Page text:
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Author's Note: Written for 'Ship Wars prompt #2 "Ain't No Sunshine When She's Gone".

This House (Ain't No Home)
by LJC

Four months, sixteen days, and nine hours.

As his yeoman informed him his calendar for the day was clear until the Bolian reception that night, the numbers popped into Admiral Pike's head unbidden. Four months, sixteen days, and nine hours since the Yorktown had docked at Starbase 12 to transfer crew and re-supply.

Four months, sixteen days, and nine hours since she'd last touched him. Since he'd kissed her in the transporter room while Phil and her XO had pretended not to be watching. Since the Yorktown had warped away, her captain at the helm where she belonged, leaving her lover behind.

Chris knew he shouldn't be keeping count, but he couldn't seem to stop.

They'd had a honeymoon period, which had spoiled him. Barnett had ordered a speaking tour of Federation Member Worlds. After losing seven ships, thousands of seasoned officers and crewmen, and nearly an entire graduating class at the Battle of Vulcan, Starfleet needed new recruits to swell the ranks. Pike had pulled every newly-installed string his Admiral's rank afforded him to ensure it was the Yorktown that carried him from world to world.

He'd hoped for six months. They'd given him three weeks. The Yorktown was being diverted from the Klingon-Federation border, and after the Battle of Vulcan, heavy cruisers couldn't be spared for diplomatic missions.

They'd had three weeks of quiet dinners in her quarters, nights of lovemaking filled with passion and tenderness and best of all, laughter that made him forget how unsteady he was on his feet. How he still woke some nights in a cold sweat, tasting bile in the back of his throat.

He'd had three weeks of watching her in the centre seat, seeing the unswerving devotion of her crew, and while part of him was envious, the rest of him was suffused with pride and admiration. Even on a peaceful diplomatic mission, she was in her element on the bridge of a starship. She'd been an extraordinarily competent First Officer. Now, he had the pleasure of seeing the kind of Captain she had become, and frankly, it made her even more desirable in his eyes. The set of her shoulders as she took the command chair, the timbre of her voice as she gave orders, it was all he could do to keep his hands off her right there in front of her senior staff, God, and everyone.

And damn the woman, she knew it, too. She would ask him calmly to accompany her from the bridge, and as the 'lift doors slid shut, she'd have him pressed up against the wall, with one hand down his pants before they could get to Deck 5. Sometimes, they never even made it to her quarters. Her chief engineer stopped comming them about halted turbolifts three days into the first week, but instead asked them with a roll of her eyes over dinner in the Officers' Mess, to at least think of the poor bastards on Deck 2 who had to crawl through Jefferies Tubes to get to Rec Room One. Boyce swore Pike only stopped lurking on the bridge to keep Commander Barry from murdering him in his sleep, and Chris didn't exactly contradict him.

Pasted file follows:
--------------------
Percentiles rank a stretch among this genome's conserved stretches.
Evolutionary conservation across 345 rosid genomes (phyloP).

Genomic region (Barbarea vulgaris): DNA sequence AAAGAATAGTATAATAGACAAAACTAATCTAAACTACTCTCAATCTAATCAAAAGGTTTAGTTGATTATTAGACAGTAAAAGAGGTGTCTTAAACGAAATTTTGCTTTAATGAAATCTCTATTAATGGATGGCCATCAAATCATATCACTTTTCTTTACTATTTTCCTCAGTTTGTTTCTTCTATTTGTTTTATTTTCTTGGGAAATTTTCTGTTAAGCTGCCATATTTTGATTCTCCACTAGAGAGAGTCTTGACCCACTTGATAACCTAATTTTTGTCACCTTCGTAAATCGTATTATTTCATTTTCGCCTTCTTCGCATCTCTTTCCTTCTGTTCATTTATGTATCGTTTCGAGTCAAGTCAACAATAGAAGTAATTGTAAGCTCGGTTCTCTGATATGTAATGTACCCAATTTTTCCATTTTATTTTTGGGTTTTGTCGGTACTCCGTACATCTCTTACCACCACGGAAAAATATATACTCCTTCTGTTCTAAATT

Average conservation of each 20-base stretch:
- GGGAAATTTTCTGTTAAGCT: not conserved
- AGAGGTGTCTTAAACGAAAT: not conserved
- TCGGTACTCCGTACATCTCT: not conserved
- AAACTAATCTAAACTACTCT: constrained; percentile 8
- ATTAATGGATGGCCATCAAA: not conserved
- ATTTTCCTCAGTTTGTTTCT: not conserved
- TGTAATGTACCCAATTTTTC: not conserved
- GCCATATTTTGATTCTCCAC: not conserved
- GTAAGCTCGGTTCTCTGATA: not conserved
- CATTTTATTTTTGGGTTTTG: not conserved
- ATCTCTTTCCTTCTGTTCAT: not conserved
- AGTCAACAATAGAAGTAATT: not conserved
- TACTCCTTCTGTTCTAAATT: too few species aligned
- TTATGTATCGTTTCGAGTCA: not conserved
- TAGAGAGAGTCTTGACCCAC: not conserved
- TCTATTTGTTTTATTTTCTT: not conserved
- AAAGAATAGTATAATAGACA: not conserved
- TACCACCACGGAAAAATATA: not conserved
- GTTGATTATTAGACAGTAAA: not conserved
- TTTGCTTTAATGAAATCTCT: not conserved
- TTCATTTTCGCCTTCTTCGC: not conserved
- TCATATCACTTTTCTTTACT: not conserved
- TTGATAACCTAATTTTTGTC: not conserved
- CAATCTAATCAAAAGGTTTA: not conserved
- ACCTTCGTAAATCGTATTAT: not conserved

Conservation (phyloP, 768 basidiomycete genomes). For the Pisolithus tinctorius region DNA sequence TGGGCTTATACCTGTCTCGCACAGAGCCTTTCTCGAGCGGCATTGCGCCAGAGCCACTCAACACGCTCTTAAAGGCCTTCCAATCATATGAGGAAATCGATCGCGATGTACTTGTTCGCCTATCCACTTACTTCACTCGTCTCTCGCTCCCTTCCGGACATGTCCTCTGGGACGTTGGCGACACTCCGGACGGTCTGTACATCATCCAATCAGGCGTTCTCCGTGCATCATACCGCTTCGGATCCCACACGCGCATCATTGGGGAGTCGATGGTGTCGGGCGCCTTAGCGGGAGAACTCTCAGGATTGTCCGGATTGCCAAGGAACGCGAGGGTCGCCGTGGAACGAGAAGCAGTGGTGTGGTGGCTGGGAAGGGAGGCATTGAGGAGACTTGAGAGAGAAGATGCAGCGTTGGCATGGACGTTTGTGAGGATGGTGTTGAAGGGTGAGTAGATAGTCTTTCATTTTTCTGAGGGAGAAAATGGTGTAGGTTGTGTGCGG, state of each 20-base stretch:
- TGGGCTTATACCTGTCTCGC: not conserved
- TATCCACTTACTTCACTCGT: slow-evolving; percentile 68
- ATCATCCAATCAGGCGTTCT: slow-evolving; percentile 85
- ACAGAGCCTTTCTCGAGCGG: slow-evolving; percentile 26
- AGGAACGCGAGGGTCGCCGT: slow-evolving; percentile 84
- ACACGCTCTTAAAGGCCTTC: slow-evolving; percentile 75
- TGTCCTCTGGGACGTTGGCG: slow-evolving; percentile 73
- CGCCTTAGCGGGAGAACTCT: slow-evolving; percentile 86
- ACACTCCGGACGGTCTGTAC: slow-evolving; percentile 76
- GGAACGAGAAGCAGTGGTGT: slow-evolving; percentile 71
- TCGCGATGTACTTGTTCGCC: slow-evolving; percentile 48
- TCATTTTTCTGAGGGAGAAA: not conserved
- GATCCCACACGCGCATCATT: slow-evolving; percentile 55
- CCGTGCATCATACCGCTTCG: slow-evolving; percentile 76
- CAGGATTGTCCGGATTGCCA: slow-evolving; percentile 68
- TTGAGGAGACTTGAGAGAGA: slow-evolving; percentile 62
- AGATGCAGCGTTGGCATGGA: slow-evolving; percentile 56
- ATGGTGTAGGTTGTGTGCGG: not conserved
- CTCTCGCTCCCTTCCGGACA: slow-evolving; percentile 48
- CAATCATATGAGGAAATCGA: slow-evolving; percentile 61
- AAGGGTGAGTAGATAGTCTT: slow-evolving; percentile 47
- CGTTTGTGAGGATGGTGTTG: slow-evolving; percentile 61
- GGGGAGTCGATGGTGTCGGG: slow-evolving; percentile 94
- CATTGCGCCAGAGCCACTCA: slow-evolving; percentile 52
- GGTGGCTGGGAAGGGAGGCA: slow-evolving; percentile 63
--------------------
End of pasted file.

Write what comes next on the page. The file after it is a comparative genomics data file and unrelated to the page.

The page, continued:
They were the worst kept secret in Starfleet, and he didn't give a damn. For three blissful weeks, they were in the same place at the same time and dammit, they were going to take advantage of every second of it.

Three weeks had passed in an eye-blink. Before they could settle into new routines, he was sent to the Gamma 400 system as Sector Commander, and the Yorkie was sent back out to the DMZ. In that first year, he only saw her three times: twice on the starbase, once for two days on Risa. They communicate via subspace--in real-time when they can, via data packets when they can't.

They'd never been together long enough for the novelty of falling asleep with her in his arms to wear off. He hoped it never would. He knew she didn't stay--she needed less sleep than he did and stole away while he slept to sit quietly at her desk to work, or read. But she was always there when he woke. Sometimes there was coffee. It always tasted better when she handed it to him than when he got it from the food slots himself. He knew it was illogical, but that didn't make it any less true.

No-one else teased him about his unending quest to find the galaxy's most perfect tiramisu. Or made disapproving clucking noises when he skipped breakfast, and then locked him out of his office by hacking his command codes until he ate a sandwich from the station mess. And certainly no-one else left chocolate wrappers in his bed, or cursed him in Standard, Ilyrian, Vulcan, and Klingon when she lost a game of chess.

His quarters were littered with reminders of her--a data solid with her favourite novels she'd left in his reader; a hair ribbon, her scent still clinging to it, left in his fresher; a silver ring she usually wore on her thumb, left at his bedside. He kept them close when she was far from him, and fantasised about a day when he wouldn't have to count the months, weeks, and days.

They'd never been together long enough for him to get used to waking up beside her. Yet Pike still reflexively reached for her in that twilight space between dreams and waking before the alarm buzzed, before his eyes opened. When his outstretched fingers encountered empty space every morning, he mourned just a little, before starting his day. Regretted, when he snapped off the light and lay his PADD on the bedside table, the parsecs between them.

They had made their choice, and they had to live with it. But that didn't mean it was easy.

Four months, sixteen days, and nine hours.

He waited in Transporter Room Three, and counted the minutes.


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